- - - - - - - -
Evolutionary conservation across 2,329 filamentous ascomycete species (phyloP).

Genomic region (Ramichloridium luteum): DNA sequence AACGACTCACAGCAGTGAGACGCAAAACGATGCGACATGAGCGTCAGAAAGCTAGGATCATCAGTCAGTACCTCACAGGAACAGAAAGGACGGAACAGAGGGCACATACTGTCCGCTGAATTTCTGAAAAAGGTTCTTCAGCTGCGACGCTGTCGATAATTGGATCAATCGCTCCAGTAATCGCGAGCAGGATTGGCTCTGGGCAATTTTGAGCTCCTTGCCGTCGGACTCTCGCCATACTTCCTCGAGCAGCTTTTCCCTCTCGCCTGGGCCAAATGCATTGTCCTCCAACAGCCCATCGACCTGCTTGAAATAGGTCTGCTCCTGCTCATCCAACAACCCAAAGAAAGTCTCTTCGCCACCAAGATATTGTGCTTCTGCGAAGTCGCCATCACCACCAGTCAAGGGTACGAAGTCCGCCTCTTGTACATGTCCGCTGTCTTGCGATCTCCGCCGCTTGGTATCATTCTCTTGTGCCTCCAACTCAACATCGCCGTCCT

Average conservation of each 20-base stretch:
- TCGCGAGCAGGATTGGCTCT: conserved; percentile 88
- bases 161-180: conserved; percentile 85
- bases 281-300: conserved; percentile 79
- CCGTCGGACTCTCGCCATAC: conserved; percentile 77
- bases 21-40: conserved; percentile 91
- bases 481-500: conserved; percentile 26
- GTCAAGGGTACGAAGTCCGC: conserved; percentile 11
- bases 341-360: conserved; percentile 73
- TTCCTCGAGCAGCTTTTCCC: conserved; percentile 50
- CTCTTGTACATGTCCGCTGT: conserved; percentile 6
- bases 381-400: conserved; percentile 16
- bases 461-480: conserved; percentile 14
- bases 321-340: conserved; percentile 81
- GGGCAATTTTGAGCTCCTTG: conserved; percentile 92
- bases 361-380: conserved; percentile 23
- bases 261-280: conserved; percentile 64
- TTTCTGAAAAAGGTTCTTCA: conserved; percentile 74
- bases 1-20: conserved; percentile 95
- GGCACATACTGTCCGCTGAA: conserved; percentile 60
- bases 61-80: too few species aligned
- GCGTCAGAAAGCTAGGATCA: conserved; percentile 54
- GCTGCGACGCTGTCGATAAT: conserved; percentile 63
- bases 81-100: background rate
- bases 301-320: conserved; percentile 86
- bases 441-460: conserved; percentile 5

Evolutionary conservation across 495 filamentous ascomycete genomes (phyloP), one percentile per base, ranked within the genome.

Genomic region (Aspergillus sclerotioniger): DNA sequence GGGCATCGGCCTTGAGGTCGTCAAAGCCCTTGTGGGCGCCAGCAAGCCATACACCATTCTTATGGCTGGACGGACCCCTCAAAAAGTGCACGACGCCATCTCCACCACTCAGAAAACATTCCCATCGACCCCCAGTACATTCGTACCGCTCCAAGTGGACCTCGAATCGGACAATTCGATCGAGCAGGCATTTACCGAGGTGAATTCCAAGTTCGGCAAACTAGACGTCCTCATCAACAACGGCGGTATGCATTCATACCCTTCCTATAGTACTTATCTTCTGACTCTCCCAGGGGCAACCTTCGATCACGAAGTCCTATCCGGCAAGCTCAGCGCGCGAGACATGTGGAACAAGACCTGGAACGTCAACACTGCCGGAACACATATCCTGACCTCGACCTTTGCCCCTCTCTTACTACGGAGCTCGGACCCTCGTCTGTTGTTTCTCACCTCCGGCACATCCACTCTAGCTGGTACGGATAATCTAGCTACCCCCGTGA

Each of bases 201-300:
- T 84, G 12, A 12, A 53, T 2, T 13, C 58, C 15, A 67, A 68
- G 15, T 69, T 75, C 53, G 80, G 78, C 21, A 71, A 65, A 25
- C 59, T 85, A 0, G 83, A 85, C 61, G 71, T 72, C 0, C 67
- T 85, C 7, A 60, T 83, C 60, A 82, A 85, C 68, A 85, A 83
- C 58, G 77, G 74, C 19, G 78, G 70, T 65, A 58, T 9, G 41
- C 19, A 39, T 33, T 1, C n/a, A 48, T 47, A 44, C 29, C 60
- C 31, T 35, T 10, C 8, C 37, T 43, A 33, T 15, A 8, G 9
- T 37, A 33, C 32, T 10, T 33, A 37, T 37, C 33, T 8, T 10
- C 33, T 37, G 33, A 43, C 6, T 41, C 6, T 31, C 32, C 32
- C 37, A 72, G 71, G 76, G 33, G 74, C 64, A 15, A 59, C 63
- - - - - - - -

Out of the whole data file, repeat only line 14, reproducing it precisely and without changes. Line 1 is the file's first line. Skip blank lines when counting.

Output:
- bases 381-400: conserved; percentile 16